The Dark and Other Love Stories: Exquisite Heartbreak

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The Greeks had four main words for love: eros, agape, philia, and storge. Each word has a different connotation: sexual love, love of a divine figure, love of a friend, and familial love.  Our own and sometimes crass English language does not make such distinctions in diction.

In her collection of short stories, The Dark and Other Love Stories, Deborah Willis takes her readers through a heart-wrenching gauntlet of tales demonstrating many types of love. Through candid writing, melodic word choice, and overarching themes to which anyone can relate, Willis reels you into her stories and will not let you go until the last page is turned.

She starts her collection with the title story, “The Dark.” This tale revolves around the philia kind of love, friendship. She takes the reader to a summer camp where two thirteen-year-old girls, Andrea and Jess, are best friends. They form a lightning quick bond, one day deciding to be best friends for the summer, sneaking out after lights out to look at the horses or go skinny dipping in the lake.

One night, the girls meet a duo of older boys; Andrea goes with them while Jess elects to stay behind. After that night, the reader notices a change in the dynamic between the two girls. Jess notes, “[o]-ur friendship didn’t end … The next summer, we were again in the same cabin, but we each made a new best friend. The summer after that, we got boyfriends.” That night with the boys in the row boat brought about a tangible divergence in the girls’ experience and their philia love. This one instance changed the love they felt for each other and made it different, or maybe broke it entirely.

Another story, “Hard Currency,” tells of the plight of a Russian-American writer who makes one last pilgrimage to Moscow to visit his deceased grandmother’s apartment. Now, this man is not quite sympathetic enough to warrant full-fledged pity. He is a successful writer with a Pulitzer Prize in his collection, but he buys a prostitute for his last evening in Moscow.

Putting that aside, the reader feels the depth of love, that storge, he felt for his grandmother. “Can a boy be in love with his grandmother’s words? …Yes, it is possible. A boy can be in love with his grandmother’s stories, with his grandmother herself, in her apartment off Moskovskaya, eight floors up.”

With this line, I stopped short. This highly accomplished, world traveling, semi-sleazy man still craves the peace and security his grandmother’s presence gave him. He craves that precious and fleeting love that grandparents give unconditionally to their grandchildren but expires once that generation is gone. We learn that his grandmother was not perfect – she did immoral things to get through the Stalin era. However, storge is strong enough to wash the unsightly things away and leave a warm feeling behind.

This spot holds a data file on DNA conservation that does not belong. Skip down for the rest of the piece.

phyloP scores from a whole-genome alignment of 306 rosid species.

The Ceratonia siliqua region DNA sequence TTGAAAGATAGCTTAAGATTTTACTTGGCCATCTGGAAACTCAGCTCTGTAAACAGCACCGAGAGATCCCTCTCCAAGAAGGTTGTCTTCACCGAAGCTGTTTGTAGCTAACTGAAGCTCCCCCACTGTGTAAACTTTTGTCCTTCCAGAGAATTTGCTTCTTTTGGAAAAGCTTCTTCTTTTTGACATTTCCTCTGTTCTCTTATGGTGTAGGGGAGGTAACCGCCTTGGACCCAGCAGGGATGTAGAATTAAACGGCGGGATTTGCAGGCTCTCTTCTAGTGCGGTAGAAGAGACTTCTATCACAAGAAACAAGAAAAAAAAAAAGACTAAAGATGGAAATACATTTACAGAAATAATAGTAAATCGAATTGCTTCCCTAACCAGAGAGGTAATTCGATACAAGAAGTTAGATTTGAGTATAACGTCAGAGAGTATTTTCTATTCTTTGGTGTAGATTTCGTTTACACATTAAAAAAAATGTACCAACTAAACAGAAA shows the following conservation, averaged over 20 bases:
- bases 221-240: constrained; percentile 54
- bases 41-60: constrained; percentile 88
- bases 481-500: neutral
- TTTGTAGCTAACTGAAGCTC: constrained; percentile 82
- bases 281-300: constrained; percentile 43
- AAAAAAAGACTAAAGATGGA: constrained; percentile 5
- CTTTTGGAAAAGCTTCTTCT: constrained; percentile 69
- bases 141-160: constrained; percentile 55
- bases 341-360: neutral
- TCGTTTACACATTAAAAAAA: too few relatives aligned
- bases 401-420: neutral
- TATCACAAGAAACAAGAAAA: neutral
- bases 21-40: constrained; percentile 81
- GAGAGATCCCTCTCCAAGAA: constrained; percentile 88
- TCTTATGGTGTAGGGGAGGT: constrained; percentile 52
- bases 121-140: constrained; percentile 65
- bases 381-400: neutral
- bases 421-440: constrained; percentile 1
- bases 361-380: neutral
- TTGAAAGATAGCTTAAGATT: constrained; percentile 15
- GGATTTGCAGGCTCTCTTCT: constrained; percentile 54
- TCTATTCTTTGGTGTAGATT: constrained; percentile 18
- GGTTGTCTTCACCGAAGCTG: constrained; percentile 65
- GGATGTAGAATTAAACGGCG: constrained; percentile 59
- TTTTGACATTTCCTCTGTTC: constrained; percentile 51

My favorite story Willis creates is also the one I think is the most heartbreaking. “Last One to Leave” tells about Sydney, the strong, independent journalist and how she falls in love with Havryil, a Holocaust survivor. Sydney is a reporter at a local newspaper and Havryil is a man working in the nearby lumber yard who lives alone in a cabin he made himself in the woods. She goes to interview him, they meet, and they fall in love. Don’t worry, it gets better than that.

These two share a special kind of eros that transcends the horrors Havryil saw in the camps. They prove to each other that love between two married people in a quiet corner of the world can be enough. The chapter ends, with this melancholy note: “She’s mostly stopped speaking now. Not because she couldn’t bear it – he’d shown her that loss can be borne – but because there was no one, now, to talk to.” If a tree falls in the forest does anyone hear it?  Does love only exist when you have someone around to hear you say the words?

Willis is able to create characters that closely mirror humans. Too often, writers create characters who are all one thing: either too moral to the point of extreme martyrdom or too wicked to the point of unredeemable evil.  But in her stories, we get real characters.  These paper and ink people are complex and they feel a myriad of different emotions just like flesh and blood people do. But that means that Willis’ characters can break your heart just the same. Pick up this collection, but be careful with your heart.

Copyright (C) 2016 The Bates Student